Macondo is terrific:  warm, nourishing, and focused on both writing and on social justice activism.  It's a great place, and I can't wait to reconnect with writer Maribel Sosa, who first suggested Macondo to me.  It's where I've met so many cool people, including writer and Chicana lit scholar Amelia Montes, who brought me here to Nebraska, and Pat Alderete, about whom I've blogged before (here and here). 

James & I'll be driving down from Nebraska and stopping along the way in Oklahoma City and Austin, to see my brother Tony, his wife Cool Julie, and fearless baby Indigo.  I'm so excited. 



Back from Boston!

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I'm just back from a wonderful, whirlwind residency at Pine Manor College in Boston.  It was a joy to see the students and faculty, and I love the readings at night in what used to be a grand old mansion and is now devoted to one of the most diverse women's colleges in the country. 

I got to see my lovely friend (I always think of her as an Arthurian Celtic supermodel in deep cover as a contemporary librarian and mom), the YA author Laura Williams McCaffrey, who writes the blog Here There Be Dragons.  She was reading from her forthcoming new YA novel, which will include panels of an original graphic novel within its text.  (The graphic novel is a book some of the characters are reading, and the two texts are interwoven throughout the novel.  Cool!)

Mike Steinberg, founder of creative nonfiction journal Fourth Genre, read from his lovely, dogged memoir Still Pitching, which I'm now reading.  Thumbs up.  If anyone you know loves baseball, Still Pitching is a no-brainer gift, but even as a clueless non-sports-fan, I'm still really enjoying it.  I'm also reading More Daring Escapes, by poet Steven Huff, who's new to the faculty and who seems like a complete gem.  He also has a weekly radio show, "Fiction in Shorts," on NPR-affiliate stations.  (I understand that you can stream the show, and as soon as I find out how, I'll put up a link.)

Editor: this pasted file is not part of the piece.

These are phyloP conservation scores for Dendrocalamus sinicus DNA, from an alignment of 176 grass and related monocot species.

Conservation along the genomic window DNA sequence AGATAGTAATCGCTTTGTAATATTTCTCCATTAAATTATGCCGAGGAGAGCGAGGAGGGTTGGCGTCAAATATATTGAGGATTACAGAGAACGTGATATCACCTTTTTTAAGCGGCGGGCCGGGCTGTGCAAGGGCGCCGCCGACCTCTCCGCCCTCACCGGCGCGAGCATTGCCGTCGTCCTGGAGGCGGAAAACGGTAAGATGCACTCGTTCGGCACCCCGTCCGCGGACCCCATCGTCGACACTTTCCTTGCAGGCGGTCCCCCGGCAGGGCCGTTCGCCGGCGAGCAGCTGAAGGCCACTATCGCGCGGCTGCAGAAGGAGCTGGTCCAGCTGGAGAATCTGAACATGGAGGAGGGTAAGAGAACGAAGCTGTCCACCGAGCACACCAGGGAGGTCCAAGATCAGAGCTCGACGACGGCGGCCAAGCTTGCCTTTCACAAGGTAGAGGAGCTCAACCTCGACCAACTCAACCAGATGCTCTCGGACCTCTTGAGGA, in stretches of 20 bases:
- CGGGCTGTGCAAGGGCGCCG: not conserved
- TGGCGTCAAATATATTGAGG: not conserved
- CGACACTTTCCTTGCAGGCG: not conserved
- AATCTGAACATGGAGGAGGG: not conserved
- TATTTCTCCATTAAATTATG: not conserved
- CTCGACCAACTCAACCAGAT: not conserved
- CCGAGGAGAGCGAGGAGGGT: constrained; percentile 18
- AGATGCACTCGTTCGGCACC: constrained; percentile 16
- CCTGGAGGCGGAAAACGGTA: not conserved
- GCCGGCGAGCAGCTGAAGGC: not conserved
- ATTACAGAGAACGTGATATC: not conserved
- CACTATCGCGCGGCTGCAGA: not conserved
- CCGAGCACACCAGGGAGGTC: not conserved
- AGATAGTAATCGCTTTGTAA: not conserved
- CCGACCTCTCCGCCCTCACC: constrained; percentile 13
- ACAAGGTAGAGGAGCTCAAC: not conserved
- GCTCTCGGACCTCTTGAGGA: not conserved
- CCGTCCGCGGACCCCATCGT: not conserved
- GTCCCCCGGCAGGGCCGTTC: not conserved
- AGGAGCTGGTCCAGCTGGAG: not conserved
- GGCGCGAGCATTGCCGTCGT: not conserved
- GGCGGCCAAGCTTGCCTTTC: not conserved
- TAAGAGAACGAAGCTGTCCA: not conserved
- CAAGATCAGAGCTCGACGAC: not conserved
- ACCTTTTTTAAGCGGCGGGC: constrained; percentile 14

I also got to see my beloved Laure-Anne Bosselaar, poet and LaureAnnetini maker extraordinaire, who gave a dazzling reading in that throaty voice of hers.  Her work makes me swoon (and I learned, to my deep un-surprise, that she was taught and mentored by one of my all-time favorite living poets, Brigit Pegeen Kelly, who makes me high every time I hear her read).  Laure-Anne not only gave a knockout reading but also made us her famous drink each evening, when the faculty sat out on the porch of the big old house where we stayed and talked writing and life for hours.  It was like writers' summer camp.

Helen Elaine Lee read a beautiful story about an aging couple that made me want to run home and hold my husband.  YA novelist An Na read from her new book, The Fold, and she did all the voices--a hilarious performance.  An adolescent Korean-American girl is offered the "gift" of plastic surgery, which will make her look more "American"--i.e., more white--by removing or reducing the epicanthal fold in her eyelids.  The gorgeous cover is below.

It was a terrific trip, with lots of great reunions with old friends and discoveries of new, especially the three lovely new students in creative nonfiction, who had the kindness (and stamina!) to keep showing up for three-hour workshops each day.  Kerry, Cindy, and Erin:  Thanks!  Great job!  You made the week great.  And my former student Faye did a knockout job introducing my reading.  She was so moving that it was a seriously tough act to follow.  But what an honor to be introduced so warmly.  Thanks, Faye!


Road trip!

Woo-hoo!  My dearly beloved James and I are headed out in the wee hours tomorrow morning for a three-week road trip. 

Our first stop will be in Austin, Texas, to celebrate our nephew Indigo's third birthday.  (Indigo is the irresistibly cute progeny of Tony and Cool Julie from The Truth Book.)  Apparently, his heart's desire is an overnight camp-out with his buddies, so we'll be roughing it with a gaggle of toddlers.

Then we'll head east to stay with James's folks, who live across Lake Pontchartrain from New Orleans--where I'll be doing research for a new book.  I can't wait.  We finally broke the bank and purchased a digital camera, our first, and I'm excited about putting photographs on the blog.

I'll be posting from the road, so check back!  Take good care, everyone!